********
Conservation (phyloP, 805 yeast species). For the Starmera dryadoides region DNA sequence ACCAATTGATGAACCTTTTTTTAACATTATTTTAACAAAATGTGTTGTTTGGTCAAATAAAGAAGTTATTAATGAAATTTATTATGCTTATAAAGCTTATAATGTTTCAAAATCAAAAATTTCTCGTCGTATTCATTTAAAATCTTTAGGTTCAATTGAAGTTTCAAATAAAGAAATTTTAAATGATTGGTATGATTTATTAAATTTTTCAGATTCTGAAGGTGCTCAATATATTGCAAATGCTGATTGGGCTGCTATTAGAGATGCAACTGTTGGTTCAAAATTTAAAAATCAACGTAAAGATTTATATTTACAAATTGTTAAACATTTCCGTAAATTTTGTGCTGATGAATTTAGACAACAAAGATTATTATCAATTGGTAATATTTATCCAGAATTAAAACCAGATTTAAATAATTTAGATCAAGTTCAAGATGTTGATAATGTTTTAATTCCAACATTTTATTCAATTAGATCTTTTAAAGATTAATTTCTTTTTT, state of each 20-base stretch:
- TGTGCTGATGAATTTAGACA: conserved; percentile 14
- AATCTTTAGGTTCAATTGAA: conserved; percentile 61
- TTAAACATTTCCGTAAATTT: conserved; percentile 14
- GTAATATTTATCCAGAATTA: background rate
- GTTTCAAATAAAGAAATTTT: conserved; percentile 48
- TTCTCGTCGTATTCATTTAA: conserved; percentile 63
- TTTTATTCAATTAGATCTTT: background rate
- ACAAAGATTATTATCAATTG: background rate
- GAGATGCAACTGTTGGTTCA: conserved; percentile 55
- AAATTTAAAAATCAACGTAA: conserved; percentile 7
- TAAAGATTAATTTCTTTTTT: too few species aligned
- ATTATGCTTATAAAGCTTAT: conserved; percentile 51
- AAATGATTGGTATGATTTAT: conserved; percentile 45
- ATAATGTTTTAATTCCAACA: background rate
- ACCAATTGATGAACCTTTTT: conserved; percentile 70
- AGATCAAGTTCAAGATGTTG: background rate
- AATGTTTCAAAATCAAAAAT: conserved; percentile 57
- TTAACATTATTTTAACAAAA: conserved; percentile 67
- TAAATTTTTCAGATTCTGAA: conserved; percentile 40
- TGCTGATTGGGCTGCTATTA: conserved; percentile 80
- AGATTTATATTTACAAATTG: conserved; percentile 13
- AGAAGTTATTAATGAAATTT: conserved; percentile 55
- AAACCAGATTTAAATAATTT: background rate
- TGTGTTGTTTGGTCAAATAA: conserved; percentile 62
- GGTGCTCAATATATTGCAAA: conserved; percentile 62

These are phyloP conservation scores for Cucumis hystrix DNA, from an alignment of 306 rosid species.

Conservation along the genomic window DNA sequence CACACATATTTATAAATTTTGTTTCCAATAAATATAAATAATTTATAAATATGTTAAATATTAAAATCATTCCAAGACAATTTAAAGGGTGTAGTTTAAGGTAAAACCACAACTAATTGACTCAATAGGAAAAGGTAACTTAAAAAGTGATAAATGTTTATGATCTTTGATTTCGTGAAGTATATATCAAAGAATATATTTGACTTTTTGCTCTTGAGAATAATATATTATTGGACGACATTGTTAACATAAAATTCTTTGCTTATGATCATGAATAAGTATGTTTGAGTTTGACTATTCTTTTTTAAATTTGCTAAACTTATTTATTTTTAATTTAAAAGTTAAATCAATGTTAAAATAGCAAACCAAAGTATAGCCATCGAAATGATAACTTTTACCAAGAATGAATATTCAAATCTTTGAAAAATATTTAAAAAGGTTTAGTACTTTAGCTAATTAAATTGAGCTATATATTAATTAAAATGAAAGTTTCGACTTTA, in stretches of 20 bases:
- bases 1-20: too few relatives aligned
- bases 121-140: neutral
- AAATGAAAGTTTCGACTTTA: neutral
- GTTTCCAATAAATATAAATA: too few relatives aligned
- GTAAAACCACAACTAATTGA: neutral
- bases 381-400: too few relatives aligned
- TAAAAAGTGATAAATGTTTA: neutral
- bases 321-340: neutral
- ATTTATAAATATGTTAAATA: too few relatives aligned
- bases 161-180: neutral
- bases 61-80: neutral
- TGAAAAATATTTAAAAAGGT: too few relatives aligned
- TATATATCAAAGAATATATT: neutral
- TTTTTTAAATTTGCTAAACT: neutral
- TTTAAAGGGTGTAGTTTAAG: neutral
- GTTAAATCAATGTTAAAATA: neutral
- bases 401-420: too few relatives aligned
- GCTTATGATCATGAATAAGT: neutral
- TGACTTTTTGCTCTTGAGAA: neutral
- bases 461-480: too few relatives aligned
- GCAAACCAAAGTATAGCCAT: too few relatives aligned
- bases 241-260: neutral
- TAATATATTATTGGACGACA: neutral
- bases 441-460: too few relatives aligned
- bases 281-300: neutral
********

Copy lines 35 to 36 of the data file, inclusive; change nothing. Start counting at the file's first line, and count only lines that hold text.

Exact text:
- TAAAAAGTGATAAATGTTTA: neutral
- bases 321-340: neutral